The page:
Original Research ARTICLE
Anaerobic Degradation of Sulfated Polysaccharides by Two Novel Kiritimatiellales Strains Isolated From Black Sea Sediment
- 1Laboratory of Microbiology, Wageningen University, Wageningen, Netherlands
- 2Thailand Institute of Scientific and Technological Research, Pathum Thani, Thailand
- 3Department of Marine Microbiology and Biogeochemistry, Royal Netherlands Institute for Sea Research (NIOZ) and Utrecht University, Den Burg, Netherlands
- 4Centre of Biological Engineering, University of Minho, Braga, Portugal
The marine environment contains a large diversity of sulfated polysaccharides and other glycopolymers. Saccharolytic microorganisms degrade these compounds through hydrolysis, which includes the hydrolysis of sulfate groups from sugars by sulfatases. Various marine bacteria of the Planctomycetes-Verrucomicrobia-Chlamydia (PVC) superphylum have exceptionally high numbers of sulfatase genes associated with the degradation of sulfated polysaccharides. However, thus far no sulfatase-rich marine anaerobes are known. In this study, we aimed to isolate marine anaerobes using sulfated polysaccharides as substrate. Anoxic enrichment cultures were set up with a mineral brackish marine medium, inoculated with anoxic Black Sea sediment sampled at 2,100 m water depth water and incubated at 15∘C (in situ T = 8∘C) for several weeks. Community analysis by 16S rRNA gene amplicon sequencing revealed the enrichment of Kiritimatiellaeota clade R76-B128 bacteria in the enrichments with the sulfated polysaccharides fucoidan and iota-carrageenan as substrate. We isolated two strains, F1 and F21, which represent a novel family within the order of the Kiritimatiellales. They were capable of growth on various mono-, di-, and polysaccharides, including fucoidan. The desulfation of iota-carrageenan by strain F21 was confirmed quantitatively by an increase in free sulfate concentration. Strains F1 and F21 represent the first marine sulfatase-rich anaerobes, encoding more sulfatases (521 and 480, 8.0 and 8.4% of all coding sequences, respectively) than any other microorganism currently known. Specific encoded sulfatase subfamilies could be involved in desulfating fucoidan (S1_15, S1_17 and S1_25) and iota-carrageenan (S1_19). Strains F1 and F21 had a sulfatase gene classification profile more similar to aerobic than anaerobic sulfatase-rich PVC bacteria, including Kiritimatiella glycovorans, the only other cultured representative within the Kiritimatiellaeota. Both strains encoded a single anaerobic sulfatase-maturating enzyme which could be responsible for post-translational modification of formylglycine-dependent sulfatases. Strains F1 and F21 are potential anaerobic platforms for future studies on sulfatases and their maturation enzymes.
Polysaccharides present a diversity of functions in different fields of biology. They have a structural role in cell walls of plants (e.g., cellulose and xylan) and fungi (e.g., chitin), as well as in the exoskeleton of arthropods which consist of chitin. Polysaccharides are also the main constituent of peptidoglycan and lipopolysaccharides, which form the cell wall of most prokaryotes. Various polysaccharides (e.g., glycogen, starch, laminarin) are stored as energy reserve by animals, plants and microorganisms. Furthermore, extracellular polysaccharides (exopolysaccharides) are the main constituent of extracellular polymeric substances (EPS; More et al., 2014). Microorganisms excrete EPS to facilitate attachment, aggregation and protection against grazing, desiccation or other stress factors (Wingender et al., 1999).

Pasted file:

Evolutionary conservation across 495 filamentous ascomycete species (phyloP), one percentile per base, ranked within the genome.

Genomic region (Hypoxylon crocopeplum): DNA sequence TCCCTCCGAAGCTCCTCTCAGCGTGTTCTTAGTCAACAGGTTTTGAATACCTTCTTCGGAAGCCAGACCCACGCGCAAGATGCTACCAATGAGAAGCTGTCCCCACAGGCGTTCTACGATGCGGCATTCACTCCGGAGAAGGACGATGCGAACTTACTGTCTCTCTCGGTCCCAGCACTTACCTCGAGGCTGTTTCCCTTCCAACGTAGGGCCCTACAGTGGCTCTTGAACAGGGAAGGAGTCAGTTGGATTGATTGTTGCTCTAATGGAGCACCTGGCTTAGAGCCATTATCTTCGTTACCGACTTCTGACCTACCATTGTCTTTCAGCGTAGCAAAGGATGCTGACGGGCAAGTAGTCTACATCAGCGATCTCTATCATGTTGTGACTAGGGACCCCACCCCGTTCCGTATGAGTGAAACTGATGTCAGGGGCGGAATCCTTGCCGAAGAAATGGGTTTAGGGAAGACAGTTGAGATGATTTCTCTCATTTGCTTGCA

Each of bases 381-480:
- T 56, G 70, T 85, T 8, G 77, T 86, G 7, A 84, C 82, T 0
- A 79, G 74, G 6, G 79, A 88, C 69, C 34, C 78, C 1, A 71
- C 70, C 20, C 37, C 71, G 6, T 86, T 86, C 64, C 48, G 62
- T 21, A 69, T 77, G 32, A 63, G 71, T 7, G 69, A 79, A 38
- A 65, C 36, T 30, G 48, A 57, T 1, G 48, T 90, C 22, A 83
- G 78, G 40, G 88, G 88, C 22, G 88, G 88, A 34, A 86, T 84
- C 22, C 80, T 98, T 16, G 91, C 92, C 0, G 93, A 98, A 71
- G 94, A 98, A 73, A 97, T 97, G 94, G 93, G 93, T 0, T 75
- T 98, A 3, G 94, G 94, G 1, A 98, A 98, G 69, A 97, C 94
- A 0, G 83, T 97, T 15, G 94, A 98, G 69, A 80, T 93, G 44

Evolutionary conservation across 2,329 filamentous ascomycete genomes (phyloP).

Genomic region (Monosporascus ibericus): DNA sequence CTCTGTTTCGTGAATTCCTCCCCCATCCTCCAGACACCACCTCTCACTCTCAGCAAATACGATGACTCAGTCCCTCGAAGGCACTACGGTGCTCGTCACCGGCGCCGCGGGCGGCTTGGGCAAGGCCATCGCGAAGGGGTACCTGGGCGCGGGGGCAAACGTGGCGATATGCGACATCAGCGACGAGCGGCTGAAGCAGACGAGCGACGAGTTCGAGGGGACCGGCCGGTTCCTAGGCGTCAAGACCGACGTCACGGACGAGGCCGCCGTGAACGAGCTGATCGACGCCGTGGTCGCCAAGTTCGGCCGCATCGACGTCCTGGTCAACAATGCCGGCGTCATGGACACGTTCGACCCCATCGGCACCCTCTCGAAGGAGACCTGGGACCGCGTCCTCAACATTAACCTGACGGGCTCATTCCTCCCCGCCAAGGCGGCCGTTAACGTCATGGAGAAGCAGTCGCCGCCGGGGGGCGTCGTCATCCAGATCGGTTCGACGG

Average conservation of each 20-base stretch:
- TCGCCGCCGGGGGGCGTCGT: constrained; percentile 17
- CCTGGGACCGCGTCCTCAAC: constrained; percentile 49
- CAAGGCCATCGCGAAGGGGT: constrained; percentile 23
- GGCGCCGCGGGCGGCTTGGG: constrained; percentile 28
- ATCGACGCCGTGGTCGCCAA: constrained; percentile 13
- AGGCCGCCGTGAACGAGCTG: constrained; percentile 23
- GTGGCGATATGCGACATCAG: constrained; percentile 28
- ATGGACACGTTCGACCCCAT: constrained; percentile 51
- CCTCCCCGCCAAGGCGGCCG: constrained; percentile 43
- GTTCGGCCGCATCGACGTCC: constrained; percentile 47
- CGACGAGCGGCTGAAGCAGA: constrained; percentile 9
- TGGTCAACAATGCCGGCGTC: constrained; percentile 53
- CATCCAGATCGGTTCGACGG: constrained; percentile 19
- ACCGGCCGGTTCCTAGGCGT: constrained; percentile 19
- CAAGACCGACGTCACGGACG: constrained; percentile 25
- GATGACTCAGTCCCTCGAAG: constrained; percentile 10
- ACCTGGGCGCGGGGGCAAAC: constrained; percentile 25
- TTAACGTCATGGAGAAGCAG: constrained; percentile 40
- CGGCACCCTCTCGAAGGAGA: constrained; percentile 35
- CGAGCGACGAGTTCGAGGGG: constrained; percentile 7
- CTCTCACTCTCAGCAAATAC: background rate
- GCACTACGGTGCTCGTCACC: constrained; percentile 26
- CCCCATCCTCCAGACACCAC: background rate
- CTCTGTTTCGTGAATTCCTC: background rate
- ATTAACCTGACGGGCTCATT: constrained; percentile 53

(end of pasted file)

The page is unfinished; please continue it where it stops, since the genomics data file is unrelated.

In the marine environment, many polysaccharides contain sulfate ester groups (Helbert, 2017). The sulfated polysaccharides in the cell walls and extracellular matrix of macroalgae are the best studied, because of their use as gelling or thickening agents. For instance, red algae produce carrageenan, which is broadly used in the food industry (Usov, 2011). Brown and green algae also produce a high diversity of sulfated polysaccharides. This includes fucoidan, which has anticoagulant, antithrombotic and antitumor properties that have extensively been studied because of their potential pharmacological applications (Berteau and Mulloy, 2003; Li et al., 2008; Pomin and Mourão, 2008; Ale and Meyer, 2013; Kwak, 2014; Atashrazm et al., 2015; Fitton et al., 2015). Sulfated exopolysaccharides are also produced by marine bacteria, microalgae and angiosperms (reviewed by Helbert, 2017). The sulfate groups within sulfated exopolysaccharides form a barrier which can protect against degradation, since their removal requires sulfatase enzymes (Barbeyron et al., 2016a). Additionally, the sulfate groups are thought to mediate aggregation of microorganisms and EPS into ‘marine snow’ and transparent exopolymer particles (Decho and Gutierrez, 2017).